Techy Tools for Teachers
19 April 2013 - 1:23pm
Using technology, either as a historian or a teacher, can be wonderfully helpful or hugely frustrating. Everyone has stories about fighting with their word processor, or being unable to upload files as needed, or being confounded by glitchy USB keys. And while, despite these occasional setbacks, some of us embrace these new technologies for the benefits they offer, others remain passionately low-tech: pen and paper is still the note-taking method of choice for many colleagues of mine. But whether you’re a student or a teacher, it’s clear, our lives are becoming increasingly intertwined with new technologies.
In this post, I want to talk about a few different techy tools that have the potential to enhance your classroom activities. Here, I’m going to focus mostly on tools available for free online, not paid technologies like clickers (though here is a good article that assesses using clickers in the history classroom) or online courses like MOOCs (which you can learn about here). I want to share a few things history teachers could implement in their own classrooms to hopefully increase student engagement by presenting content through new media. As the digital humanities field increasingly expands, there are tons of new programs that can benefit history educators, and simultaneously show students a new appreciation for learning about the past.
Check them out, see what you think, and please feel free to post your own tips in the comments below!
Videos and Podcasts:
- Youtube is a great source for practically anything.
- There are endless fantastic podcasts, some devoted to history (a few examples include BBC Radio and the British Museum’s A History of the World in 100 Objects, the Library and Archives Canada podcast, and Nature’s Past) but also others that are a bit more general, such as This American Life, which has episodes that look at different aspects of history, such as Hitler’s yacht (maybe), two Cherokee women retracing the Trail of Tears, and the ghost of Bobby Dunbar. Explore podcasts on iTunes and you’ll definitely find something that fits your course curriculum.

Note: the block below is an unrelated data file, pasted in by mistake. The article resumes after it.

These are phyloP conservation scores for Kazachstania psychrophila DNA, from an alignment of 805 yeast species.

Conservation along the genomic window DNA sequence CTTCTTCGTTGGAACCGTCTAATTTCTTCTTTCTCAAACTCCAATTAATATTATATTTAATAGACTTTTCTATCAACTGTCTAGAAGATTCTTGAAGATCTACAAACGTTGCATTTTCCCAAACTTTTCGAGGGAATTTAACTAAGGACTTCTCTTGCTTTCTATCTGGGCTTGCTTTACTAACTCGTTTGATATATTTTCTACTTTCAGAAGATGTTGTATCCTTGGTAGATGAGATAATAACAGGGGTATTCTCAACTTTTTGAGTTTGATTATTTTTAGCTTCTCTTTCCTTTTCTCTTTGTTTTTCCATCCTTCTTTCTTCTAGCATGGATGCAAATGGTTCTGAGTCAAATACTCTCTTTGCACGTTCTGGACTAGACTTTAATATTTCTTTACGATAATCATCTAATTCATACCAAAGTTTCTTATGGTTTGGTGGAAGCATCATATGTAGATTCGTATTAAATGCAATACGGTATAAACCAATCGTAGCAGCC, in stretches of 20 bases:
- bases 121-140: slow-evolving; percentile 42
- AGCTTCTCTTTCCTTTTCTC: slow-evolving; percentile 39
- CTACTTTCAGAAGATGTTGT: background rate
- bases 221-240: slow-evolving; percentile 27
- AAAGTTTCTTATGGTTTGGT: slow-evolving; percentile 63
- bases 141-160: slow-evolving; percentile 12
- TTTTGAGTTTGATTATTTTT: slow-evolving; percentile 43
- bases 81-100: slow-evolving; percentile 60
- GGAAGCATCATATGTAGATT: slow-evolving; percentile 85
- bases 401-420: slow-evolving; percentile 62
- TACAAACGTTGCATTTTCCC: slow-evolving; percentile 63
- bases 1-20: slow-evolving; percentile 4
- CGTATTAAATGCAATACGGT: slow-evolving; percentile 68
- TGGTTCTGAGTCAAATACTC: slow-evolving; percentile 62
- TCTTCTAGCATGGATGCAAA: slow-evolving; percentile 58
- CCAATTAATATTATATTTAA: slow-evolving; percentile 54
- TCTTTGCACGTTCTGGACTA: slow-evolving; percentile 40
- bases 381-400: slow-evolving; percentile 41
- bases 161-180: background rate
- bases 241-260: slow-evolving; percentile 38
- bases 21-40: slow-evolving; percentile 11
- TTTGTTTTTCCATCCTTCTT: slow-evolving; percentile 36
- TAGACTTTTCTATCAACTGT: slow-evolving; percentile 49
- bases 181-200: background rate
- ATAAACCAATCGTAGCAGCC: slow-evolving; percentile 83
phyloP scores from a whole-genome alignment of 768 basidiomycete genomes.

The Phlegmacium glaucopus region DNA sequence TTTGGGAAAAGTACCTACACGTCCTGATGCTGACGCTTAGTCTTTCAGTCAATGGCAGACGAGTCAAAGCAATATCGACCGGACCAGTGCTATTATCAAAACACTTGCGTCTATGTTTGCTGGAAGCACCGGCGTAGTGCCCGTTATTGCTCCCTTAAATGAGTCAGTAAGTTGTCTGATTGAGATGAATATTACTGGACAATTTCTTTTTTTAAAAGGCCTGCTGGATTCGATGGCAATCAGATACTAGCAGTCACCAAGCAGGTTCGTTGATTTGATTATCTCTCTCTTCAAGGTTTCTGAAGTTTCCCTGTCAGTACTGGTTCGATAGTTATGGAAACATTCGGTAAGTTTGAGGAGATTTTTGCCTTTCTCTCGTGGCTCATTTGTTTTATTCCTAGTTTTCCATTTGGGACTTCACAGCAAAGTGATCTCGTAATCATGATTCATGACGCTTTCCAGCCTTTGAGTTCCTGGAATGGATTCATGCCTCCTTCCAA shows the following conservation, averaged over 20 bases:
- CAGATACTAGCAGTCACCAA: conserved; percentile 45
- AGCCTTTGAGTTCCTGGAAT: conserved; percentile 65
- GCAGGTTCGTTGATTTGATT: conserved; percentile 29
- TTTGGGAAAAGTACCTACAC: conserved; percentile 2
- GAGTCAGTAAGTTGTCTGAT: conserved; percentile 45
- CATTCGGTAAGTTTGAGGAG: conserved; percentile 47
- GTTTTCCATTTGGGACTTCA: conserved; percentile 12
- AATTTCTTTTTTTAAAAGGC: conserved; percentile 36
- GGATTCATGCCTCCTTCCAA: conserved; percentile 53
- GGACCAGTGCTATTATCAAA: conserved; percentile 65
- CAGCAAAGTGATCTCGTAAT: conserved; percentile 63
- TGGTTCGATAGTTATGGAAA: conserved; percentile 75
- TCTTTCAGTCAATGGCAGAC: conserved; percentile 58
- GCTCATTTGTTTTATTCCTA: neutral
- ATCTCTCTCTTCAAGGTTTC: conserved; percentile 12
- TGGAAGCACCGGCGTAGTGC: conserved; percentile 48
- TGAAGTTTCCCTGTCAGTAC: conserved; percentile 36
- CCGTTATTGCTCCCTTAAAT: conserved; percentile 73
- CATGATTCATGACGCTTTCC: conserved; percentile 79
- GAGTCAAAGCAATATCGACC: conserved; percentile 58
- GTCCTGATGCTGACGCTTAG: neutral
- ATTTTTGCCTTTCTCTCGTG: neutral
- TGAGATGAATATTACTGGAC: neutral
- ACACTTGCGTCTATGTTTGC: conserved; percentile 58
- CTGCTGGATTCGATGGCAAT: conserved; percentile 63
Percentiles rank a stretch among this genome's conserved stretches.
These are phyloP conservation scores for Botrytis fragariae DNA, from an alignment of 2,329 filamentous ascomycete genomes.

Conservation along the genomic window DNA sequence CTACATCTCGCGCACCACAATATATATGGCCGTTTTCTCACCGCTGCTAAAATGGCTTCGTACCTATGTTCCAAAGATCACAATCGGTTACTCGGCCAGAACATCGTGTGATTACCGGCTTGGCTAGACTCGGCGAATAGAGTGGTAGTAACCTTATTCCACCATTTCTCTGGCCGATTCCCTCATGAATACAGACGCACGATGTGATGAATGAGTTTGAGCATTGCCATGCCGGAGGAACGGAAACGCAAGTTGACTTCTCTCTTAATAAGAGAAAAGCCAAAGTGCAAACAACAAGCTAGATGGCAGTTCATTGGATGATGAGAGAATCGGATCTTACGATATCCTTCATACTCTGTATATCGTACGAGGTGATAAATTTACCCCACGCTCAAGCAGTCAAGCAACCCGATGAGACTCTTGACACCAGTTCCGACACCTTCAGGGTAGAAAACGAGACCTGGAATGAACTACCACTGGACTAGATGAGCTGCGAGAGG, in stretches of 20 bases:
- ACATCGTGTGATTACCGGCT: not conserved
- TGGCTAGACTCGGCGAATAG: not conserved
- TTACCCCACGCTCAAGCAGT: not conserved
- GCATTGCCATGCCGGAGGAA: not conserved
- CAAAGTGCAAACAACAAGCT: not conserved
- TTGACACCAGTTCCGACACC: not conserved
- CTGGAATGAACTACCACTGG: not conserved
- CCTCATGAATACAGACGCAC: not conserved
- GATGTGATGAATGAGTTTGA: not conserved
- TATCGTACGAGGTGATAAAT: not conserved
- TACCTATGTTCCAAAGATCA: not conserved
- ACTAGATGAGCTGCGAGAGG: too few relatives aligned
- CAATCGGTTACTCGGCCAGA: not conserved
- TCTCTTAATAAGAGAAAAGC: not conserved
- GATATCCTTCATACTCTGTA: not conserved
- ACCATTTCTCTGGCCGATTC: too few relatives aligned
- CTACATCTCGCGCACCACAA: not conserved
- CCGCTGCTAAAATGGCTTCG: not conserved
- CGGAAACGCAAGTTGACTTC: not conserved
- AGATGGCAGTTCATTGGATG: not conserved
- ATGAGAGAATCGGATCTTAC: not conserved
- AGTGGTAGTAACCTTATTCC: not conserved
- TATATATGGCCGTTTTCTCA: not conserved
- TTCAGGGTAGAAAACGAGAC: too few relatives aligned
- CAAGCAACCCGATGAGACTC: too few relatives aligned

- A prof I know has students create or enhance Wikipedia entries on historical topics.
- Set up a wiki for your class, and then have students create entries on all the content for a specific course unit.
- Google Earth can be really useful for helping students understand the geographical area you’re discussing.
- In a similar vein, check out the World Wonders Project, which could definitely help incorporate heritage site history into your classes.
- Asking your students to make timelines using Timeline Builder could be a great mini-assignment, or a good way to have them prepare for tests.
- A friend of mine, (@AndreaWalisser) has her students create twitter chats based on their reading of primary text documents. Asking them to rephrase the content while still keeping comments within the 140-character limit means they have a lot of fun, and probably come away with better comprehension of their significance.
- You could probably do something similar on Facebook, or ask them to create new profile pages for historical characters, using a template or The Wall Machine.
- There are a bunch of attendance apps you can download which will help you keep track of your students’ presence in class.
- I’ll admit that I still use Excel for keeping track of my grades, but another colleague of mine (@SarahAnn726) introduced me to Gradekeeper, a very easy-to-use program that helps you keep track of assignments. The demo is free, but again (sorry!) there is a cost, unless your school already has a license with them.
- There are also lots of great to-do list apps. My current fave is Any.Do, though some of my colleagues really like Teux Deux.
If you’re not on Dropbox already, try it out! Free file-sharing between your phone, laptop, and work computer.
- The Scribe program is a great database software for you to build your own digital archive of research notes, book reviews, etc.
- Scribe also works with Zotero, a great research and citation management software (really, if you haven’t already, you should check out the Center for History and New Media, which produced both of those programs – lots of great content).
- Papers is a really great tool for organizing your pdfs. It’s got a great interface; think iTunes but for your research library. (Another exception: free trial demo only.)
What types of technology do you use to teach history?
Photo: "Teacher Appreciation", Wikipedia Commons, place unknown.